There’s a must-read story in today’s New York Times about Stephen Curry‘s less-than-ideal start to his NBA career.
It’s not so much that Steph is struggling on the court – he’s doing pretty well and working through the same things the same things all rookies struggle with in their first year. It’s life off the court, life with his teammates, and life existing in the massive debacle that is the Golden State Warriors that has proven to be the most difficult to deal with.
Some “highlights” of the article:
On the tough relationship he has with Monta Ellis
In their season opener against Houston, the Warriors (2-4) were trailing by 3 points in the final seconds when Curry grabbed the rebound of a teammate’s missed 3. Ellis was open on the wing, and clamoring for the ball, but Curry was not sure he had time to make the pass.
After a moment’s hesitation, Curry made a layup to make the Warriors’ margin of defeat a point, and walked off the court with Ellis glaring at him. During a recent show on KNBR-AM, the Warriors’ flagship radio station, callers said that Ellis, when he brings the ball upcourt, seldom passes to Curry.
The loneliness of NBA life with a dysfunctional franchise
The days can stretch interminably without the routine of college to fill the hours away from the basketball court.
“You get bored a little bit, especially if you’re in an unfamiliar setting,” Curry said, adding, “For me, not knowing where to go and what things to do kind of caught me off guard at first.”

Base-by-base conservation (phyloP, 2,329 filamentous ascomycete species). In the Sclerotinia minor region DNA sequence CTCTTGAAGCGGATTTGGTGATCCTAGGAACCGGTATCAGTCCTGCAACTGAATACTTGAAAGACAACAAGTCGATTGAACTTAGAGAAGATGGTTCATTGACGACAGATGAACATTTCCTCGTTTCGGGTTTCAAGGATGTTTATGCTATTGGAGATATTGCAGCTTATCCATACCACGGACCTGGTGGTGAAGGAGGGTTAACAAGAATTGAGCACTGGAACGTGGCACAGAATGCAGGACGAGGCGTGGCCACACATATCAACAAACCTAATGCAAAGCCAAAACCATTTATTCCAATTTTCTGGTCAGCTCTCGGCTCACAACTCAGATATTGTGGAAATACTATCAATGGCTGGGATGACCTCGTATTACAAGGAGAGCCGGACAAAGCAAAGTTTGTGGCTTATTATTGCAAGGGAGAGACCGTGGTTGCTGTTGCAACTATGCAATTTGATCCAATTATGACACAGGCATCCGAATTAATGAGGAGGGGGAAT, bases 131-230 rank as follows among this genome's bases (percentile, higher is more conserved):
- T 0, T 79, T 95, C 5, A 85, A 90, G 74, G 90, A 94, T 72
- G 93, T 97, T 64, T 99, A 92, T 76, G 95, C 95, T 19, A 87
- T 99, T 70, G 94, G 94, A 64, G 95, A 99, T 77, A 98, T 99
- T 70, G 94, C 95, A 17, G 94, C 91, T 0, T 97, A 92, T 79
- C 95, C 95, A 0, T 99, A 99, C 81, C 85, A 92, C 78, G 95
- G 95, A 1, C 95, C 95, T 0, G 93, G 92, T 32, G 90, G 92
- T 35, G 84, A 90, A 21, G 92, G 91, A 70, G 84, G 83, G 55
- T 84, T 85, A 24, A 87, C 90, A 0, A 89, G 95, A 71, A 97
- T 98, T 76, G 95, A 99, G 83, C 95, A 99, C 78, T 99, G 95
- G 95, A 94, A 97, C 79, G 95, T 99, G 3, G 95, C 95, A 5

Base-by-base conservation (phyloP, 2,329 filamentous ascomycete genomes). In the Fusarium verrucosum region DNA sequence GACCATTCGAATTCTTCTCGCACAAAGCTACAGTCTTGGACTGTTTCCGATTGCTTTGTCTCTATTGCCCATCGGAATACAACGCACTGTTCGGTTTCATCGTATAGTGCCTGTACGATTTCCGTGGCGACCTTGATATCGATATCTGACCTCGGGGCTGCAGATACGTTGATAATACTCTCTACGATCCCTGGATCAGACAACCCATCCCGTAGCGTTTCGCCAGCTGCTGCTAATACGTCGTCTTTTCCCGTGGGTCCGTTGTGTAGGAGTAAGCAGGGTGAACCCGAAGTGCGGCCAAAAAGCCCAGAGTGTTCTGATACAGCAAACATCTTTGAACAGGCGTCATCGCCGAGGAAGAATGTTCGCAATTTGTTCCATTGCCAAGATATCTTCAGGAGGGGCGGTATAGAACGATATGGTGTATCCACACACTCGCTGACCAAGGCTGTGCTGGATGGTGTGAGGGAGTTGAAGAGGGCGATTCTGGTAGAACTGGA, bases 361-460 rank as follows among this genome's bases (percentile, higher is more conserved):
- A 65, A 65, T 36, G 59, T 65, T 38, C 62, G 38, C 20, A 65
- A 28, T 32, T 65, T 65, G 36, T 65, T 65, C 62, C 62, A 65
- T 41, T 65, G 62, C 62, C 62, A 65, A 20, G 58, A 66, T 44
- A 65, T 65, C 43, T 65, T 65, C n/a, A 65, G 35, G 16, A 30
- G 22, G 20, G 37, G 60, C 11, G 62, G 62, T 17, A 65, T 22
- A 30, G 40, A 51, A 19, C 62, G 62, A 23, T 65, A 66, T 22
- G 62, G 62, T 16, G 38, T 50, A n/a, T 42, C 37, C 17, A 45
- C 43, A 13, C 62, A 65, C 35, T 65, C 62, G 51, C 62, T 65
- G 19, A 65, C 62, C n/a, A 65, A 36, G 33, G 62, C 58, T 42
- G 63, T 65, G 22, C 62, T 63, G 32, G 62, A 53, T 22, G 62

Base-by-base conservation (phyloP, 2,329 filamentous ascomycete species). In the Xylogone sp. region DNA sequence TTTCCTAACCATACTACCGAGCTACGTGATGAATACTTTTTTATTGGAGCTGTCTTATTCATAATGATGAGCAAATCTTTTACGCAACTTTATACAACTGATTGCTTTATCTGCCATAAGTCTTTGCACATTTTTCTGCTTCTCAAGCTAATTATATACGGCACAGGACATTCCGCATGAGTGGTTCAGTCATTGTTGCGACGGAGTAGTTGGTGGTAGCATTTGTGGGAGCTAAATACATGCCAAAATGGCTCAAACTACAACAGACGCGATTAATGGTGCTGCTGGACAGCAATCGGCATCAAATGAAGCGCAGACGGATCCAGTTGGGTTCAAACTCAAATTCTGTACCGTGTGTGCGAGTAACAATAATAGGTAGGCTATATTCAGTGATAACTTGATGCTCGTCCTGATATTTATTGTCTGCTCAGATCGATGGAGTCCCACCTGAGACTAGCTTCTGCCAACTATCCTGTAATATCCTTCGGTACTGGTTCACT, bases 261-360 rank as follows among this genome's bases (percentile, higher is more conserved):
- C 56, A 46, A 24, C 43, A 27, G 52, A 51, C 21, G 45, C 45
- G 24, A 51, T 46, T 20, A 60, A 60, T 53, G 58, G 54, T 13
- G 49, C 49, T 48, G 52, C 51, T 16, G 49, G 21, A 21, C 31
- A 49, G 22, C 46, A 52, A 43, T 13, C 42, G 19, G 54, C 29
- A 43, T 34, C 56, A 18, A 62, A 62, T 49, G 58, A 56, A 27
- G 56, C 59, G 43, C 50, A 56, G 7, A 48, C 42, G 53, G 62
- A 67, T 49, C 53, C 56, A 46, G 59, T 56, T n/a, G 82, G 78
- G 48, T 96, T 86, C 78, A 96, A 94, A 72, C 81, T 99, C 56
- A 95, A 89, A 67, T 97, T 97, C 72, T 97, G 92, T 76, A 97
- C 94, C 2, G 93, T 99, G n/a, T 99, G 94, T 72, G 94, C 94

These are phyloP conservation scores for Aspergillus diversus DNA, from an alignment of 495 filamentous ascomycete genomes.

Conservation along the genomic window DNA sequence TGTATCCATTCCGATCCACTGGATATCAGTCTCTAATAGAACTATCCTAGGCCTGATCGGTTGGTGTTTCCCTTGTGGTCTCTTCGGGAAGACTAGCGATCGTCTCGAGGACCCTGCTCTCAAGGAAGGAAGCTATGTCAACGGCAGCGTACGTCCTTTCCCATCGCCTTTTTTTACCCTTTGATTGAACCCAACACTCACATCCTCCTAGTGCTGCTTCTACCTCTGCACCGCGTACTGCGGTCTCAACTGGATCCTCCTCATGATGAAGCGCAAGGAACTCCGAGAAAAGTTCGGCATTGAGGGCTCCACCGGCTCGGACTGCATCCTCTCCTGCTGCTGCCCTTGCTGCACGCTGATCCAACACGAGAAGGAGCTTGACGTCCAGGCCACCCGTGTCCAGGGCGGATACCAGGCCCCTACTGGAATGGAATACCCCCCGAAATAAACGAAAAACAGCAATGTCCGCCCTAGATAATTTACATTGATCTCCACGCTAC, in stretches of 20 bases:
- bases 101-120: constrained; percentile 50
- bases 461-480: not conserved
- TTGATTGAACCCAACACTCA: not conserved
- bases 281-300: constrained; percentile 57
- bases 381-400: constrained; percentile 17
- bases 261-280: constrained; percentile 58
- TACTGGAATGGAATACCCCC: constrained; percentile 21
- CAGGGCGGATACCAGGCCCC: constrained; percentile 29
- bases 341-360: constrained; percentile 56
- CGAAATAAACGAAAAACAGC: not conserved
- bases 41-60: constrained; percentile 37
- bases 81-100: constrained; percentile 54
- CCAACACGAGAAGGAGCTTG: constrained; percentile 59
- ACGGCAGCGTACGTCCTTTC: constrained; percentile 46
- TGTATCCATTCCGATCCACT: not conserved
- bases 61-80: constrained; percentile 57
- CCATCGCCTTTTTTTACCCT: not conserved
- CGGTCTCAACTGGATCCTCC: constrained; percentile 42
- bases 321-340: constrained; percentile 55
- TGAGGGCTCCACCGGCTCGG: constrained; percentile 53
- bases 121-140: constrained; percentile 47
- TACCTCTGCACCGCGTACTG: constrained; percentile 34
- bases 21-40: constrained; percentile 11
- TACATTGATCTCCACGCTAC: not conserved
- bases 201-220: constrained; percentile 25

With nowhere else to go, he lingered in the weight room after practices and did extra lifting.
“Just trying to find something to keep myself occupied so I don’t go crazy sitting in my apartment all day,” he said.
At 6 feet 3 inches and 185 pounds, Curry needs to bulk up, but not that way. The coaching staff placed him on a strict lifting schedule after his arms became so fatigued that it adversely affected his shot.
Navigating his new life has become easier in some respects. One of Curry’s friends from home, Chris Strachan, moved in with him “so I don’t have to go home to an empty apartment,” he said. He bought a GPS unit for his Mercedes-Benz sport utility vehicle and has used it to find his bearings on the Bay Area’s web of freeways.
Steph is a genuinely good guy and should be a very good player in the League for a very long time, but you have to wonder what type of effect this toxic environment will have on him long-term. Luckily, he seems to have a good head on his shoulders – hopefully he can survive until the Warriors eventually fix themselves.
Check out the NY Times article HERE.